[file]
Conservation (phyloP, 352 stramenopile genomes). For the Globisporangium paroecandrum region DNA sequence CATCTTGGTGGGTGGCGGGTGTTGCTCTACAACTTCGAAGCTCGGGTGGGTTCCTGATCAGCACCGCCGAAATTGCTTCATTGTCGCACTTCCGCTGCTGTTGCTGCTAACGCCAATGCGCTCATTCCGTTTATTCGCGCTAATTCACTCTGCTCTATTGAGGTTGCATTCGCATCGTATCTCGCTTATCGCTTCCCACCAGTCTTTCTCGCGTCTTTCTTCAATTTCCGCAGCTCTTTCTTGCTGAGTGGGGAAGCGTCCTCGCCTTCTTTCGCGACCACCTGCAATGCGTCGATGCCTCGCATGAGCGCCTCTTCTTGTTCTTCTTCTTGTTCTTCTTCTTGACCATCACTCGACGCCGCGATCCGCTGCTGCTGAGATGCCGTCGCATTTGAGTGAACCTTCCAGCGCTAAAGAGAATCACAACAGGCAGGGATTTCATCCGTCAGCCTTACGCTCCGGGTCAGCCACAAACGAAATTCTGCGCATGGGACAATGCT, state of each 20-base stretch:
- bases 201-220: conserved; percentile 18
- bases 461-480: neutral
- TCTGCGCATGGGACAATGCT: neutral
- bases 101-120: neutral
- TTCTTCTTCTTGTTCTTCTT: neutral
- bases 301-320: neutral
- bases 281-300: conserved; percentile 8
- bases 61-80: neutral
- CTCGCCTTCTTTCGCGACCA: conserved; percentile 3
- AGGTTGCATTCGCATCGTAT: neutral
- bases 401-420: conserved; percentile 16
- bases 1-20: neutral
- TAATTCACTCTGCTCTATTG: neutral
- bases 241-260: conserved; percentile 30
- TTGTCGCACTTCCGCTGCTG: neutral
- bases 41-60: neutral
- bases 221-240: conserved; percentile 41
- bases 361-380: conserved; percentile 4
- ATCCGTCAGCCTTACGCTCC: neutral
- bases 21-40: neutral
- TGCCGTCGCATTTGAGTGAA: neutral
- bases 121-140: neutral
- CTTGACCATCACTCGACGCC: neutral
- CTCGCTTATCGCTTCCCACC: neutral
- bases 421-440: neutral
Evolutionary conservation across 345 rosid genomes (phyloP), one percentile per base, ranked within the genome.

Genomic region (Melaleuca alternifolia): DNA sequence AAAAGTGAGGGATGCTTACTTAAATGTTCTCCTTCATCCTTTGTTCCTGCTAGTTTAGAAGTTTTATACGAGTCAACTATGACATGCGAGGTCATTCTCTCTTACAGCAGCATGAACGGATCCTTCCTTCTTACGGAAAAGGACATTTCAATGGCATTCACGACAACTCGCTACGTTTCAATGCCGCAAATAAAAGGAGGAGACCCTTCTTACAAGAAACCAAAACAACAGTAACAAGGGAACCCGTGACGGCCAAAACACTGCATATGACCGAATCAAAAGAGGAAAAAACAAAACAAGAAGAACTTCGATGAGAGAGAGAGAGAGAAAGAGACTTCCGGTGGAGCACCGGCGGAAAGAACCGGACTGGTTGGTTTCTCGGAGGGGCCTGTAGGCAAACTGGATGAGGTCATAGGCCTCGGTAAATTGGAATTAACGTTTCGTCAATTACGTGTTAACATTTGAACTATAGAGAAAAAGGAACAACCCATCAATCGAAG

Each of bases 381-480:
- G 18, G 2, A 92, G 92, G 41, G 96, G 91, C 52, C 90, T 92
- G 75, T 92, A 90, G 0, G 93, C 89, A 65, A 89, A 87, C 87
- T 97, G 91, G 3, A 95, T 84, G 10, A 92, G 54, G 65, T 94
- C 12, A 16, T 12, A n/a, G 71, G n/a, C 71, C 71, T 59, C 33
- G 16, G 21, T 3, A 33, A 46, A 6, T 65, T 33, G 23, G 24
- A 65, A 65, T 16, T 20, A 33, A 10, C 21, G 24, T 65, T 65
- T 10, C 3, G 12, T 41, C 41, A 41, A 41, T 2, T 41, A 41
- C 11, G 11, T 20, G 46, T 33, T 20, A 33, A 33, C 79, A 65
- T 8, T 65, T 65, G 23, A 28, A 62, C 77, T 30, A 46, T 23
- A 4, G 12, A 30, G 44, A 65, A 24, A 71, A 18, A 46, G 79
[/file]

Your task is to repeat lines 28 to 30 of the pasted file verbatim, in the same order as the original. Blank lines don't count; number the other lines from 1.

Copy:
Genomic region (Melaleuca alternifolia): DNA sequence AAAAGTGAGGGATGCTTACTTAAATGTTCTCCTTCATCCTTTGTTCCTGCTAGTTTAGAAGTTTTATACGAGTCAACTATGACATGCGAGGTCATTCTCTCTTACAGCAGCATGAACGGATCCTTCCTTCTTACGGAAAAGGACATTTCAATGGCATTCACGACAACTCGCTACGTTTCAATGCCGCAAATAAAAGGAGGAGACCCTTCTTACAAGAAACCAAAACAACAGTAACAAGGGAACCCGTGACGGCCAAAACACTGCATATGACCGAATCAAAAGAGGAAAAAACAAAACAAGAAGAACTTCGATGAGAGAGAGAGAGAGAAAGAGACTTCCGGTGGAGCACCGGCGGAAAGAACCGGACTGGTTGGTTTCTCGGAGGGGCCTGTAGGCAAACTGGATGAGGTCATAGGCCTCGGTAAATTGGAATTAACGTTTCGTCAATTACGTGTTAACATTTGAACTATAGAGAAAAAGGAACAACCCATCAATCGAAG

Each of bases 381-480:
- G 18, G 2, A 92, G 92, G 41, G 96, G 91, C 52, C 90, T 92